1. Protect wounds against further invasion

The first few days following injury or skin assault are when wounds are most vulnerable to infection and environmental assault. Healthy skin is resilient against bacteria, viruses, allergens and irritants. Wounded skin is easily infiltrated and deeply vulnerable.

How to support effective wound healing; Applying a breathable covering, bandage or plaster to fresh wounds helps reform a temporary and protective skin barrier.

  1. Allow wounds air to breathe

Moist tissue takes much longer to heal than dry, clean tissue. The initial stages of wound healing require scab formation. Scabs cannot effectively form if the affected areas are moist or continually wet.

How to support effective wound healing; Ensure any dressings applied to wounds are breathable. Apply dressings to wounded areas of skin only when absolutely required. Apply dressings lightly and delicately and prevent all dressings from becoming wet.

  1. Supply skin with healing vitamins and minerals

Vitamins such as A, C and E all provide antioxidant and anti-inflammatory effects to skin, both of which are important in the progression of wound healing through proliferation and maturation stages. Vitamins A and C in particular are vital to collagen synthesis4 and formation5. The body’s need for vitamin C also increases during times of injury6 where its presence helps to boost immune function7. Small scale studies show that supplementation with all 3 vitamins helps to improve wound healing outcomes8. Minerals such as zinc and copper play important roles within skins healing processes with deficiencies in each being linked to retarded healing times. Indeed zinc oxide is listed by the FDA as a skin protectant and when combined into a calamine solution, it’s listed by the WHO as an essential medicine. 

How to support effective wound healing; Keep areas of proliferating and maturing wounds well moisturised with skincare containing vitamins A, C and E, zinc and copper. Taking an oral supplement with one or a combination of these vitamins and minerals will also help support skins healing processes.

Can scarring be reduced with proper wound care?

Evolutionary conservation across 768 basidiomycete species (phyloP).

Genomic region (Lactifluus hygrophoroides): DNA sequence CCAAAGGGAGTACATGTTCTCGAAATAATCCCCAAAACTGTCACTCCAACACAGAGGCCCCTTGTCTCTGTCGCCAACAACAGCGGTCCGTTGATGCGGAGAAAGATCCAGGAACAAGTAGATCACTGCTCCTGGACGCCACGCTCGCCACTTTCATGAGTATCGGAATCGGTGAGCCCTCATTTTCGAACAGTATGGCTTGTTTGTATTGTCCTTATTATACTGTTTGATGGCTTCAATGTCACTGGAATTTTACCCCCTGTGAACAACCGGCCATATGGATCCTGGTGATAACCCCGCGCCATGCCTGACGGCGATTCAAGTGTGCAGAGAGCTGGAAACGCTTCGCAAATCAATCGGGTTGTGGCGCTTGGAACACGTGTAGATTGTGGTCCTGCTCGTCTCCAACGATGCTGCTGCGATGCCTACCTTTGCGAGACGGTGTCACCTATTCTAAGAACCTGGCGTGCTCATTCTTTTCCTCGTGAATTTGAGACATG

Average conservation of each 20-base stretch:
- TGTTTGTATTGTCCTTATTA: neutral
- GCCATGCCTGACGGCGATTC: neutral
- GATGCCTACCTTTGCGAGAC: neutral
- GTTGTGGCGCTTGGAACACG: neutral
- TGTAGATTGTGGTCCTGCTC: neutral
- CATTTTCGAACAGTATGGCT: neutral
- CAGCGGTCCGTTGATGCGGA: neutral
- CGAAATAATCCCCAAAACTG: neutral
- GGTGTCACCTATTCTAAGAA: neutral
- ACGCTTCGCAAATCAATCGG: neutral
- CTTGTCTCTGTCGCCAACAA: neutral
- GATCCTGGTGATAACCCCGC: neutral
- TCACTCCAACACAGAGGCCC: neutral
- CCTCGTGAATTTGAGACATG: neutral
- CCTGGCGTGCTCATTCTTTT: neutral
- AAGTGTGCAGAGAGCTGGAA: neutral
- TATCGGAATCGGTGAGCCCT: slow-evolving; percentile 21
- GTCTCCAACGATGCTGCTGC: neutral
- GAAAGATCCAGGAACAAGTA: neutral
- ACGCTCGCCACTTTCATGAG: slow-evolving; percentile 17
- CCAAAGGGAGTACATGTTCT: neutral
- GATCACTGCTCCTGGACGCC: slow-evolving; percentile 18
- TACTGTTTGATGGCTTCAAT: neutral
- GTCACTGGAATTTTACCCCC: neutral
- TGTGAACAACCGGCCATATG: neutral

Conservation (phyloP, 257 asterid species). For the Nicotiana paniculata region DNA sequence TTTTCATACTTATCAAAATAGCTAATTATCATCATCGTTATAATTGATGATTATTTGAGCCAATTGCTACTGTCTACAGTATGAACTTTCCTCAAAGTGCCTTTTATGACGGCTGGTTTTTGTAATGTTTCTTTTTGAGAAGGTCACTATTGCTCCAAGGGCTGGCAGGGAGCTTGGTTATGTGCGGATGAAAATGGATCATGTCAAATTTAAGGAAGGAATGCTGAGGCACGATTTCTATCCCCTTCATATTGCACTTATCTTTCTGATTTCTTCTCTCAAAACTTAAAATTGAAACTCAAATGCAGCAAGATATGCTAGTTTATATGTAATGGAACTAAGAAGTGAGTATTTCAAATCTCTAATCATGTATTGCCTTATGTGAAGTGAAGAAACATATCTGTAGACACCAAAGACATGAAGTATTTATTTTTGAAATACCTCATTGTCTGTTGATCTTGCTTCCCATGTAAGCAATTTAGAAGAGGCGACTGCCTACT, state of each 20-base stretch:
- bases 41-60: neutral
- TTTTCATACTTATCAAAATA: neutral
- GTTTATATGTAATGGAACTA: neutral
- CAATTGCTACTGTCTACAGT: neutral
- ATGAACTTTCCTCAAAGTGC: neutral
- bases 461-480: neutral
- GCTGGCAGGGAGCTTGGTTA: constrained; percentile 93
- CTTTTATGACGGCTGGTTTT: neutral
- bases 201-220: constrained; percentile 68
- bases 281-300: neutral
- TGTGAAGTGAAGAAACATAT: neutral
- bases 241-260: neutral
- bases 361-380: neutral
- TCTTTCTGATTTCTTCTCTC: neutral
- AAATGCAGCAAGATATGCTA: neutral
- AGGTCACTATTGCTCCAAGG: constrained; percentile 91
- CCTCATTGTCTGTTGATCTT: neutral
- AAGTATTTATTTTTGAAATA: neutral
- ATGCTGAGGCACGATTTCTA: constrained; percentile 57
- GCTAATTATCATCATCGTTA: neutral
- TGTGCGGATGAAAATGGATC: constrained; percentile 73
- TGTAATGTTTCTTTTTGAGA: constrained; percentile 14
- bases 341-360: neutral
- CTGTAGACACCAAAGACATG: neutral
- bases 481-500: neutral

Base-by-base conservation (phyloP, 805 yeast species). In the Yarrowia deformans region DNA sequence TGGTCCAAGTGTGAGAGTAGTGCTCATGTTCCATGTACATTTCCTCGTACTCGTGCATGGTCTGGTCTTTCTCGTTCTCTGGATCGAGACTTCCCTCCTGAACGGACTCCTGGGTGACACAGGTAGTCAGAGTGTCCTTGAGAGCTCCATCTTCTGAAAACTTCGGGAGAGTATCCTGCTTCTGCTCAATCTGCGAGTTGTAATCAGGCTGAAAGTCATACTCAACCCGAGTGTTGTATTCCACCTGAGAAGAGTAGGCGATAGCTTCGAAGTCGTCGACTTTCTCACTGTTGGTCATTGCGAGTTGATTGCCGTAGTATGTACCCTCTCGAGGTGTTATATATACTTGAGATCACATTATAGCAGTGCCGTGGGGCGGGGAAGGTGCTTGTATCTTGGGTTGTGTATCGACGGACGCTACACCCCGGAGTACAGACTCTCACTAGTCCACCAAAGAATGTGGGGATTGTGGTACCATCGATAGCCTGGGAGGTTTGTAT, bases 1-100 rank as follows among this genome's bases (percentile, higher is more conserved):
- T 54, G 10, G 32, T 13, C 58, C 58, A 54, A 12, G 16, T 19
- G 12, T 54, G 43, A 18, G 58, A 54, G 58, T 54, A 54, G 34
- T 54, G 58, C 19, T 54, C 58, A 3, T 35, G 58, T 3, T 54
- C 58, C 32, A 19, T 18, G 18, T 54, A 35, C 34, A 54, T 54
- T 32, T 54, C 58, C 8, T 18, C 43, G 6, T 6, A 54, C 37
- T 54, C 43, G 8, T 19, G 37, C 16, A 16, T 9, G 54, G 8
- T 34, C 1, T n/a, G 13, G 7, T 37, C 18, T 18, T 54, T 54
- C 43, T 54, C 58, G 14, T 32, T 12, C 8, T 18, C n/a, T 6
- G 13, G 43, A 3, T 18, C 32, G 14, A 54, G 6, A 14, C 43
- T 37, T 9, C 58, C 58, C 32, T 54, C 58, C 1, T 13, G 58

When areas of skin are deeply wounded or thin, or fragile areas of skin are torn, the risk of scarring is increased. Superficial wounds effect only the top layers of skin i.e. the epidermis and therefore cosmetic alterations are turned over quickly via skins 30 day renewal process. The consequence is a relatively quick healing period followed by minimal cosmetic impact.

When areas of skin such as the dermis are affected, the risk of scarring becomes heightened dependent on the depth of damage, a person’s age, health, nutrition and wound care. While carefully following best practises for wound care will minimize the amount and severity of scarring there are a few further steps which may be taken to improve the cosmetic appearance of healing wounds.

  1. Use mineral sunblock daily

Mineral sunblock’s are comprised of physical sun-blocking ingredients which are the most sensitive and the least reactive in the presence of UV light. These include zinc oxide, which is already noted as helpful for skins healing processes and titanium dioxide. To protect healing skin, a zinc oxide sunblock is the safest and gentlest option. Exposure to sunlight, specifically UV light can aggravate healing wounds by provoking unneeded inflammation, oxidation and collagen degradation. Healing skin often also causes areas of hyperpigmentation to form, these areas will be exasperated by UV exposure.

How to support minimal scar formation; Use a zinc oxide sunblock daily.

  1. Use pH balanced skincare

Skin’s pH naturally sits between 4.5 and 6.29 meaning rather than being neutral, skins natural pH levels are acidic. Skin that is healthy and well-nourished heals with better cosmetic outcomes, therefore using skincare which is balanced to skins natural pH levels helps to support cosmetic outcomes. Cleansing often causes skins pH to rise. Over 82% of skin cleansers have a pH in excess of 7, with many soaps often having a pH level of up to 1210. When skins pH is heightened it becomes dry and eczematous with resident healthy microflora finding it harder to adhere11.

How to support minimal scar formation; Use a pH balanced cleanser such as the griffin+row Cleanse, skin cleanser.


Healthy skin has a natural acid mantle, which acts as a protective barrier. The pH level of a healthy acid mantle is around 5.6, which is slightly acidic. Soap, foaming or harsh cleansers remove the protective acid mantle making your skin feel squeaky clean and dry, which will result in your skin becoming sensitised, flakey and dehydrated. Cleanse is a unique formulation, correctly pH balanced, and able to emulsify oil, makeup and pollution without stripping the skin of its protective acid mantle. Cleanse rinses off completely, leaving the skin refreshed and hydrated.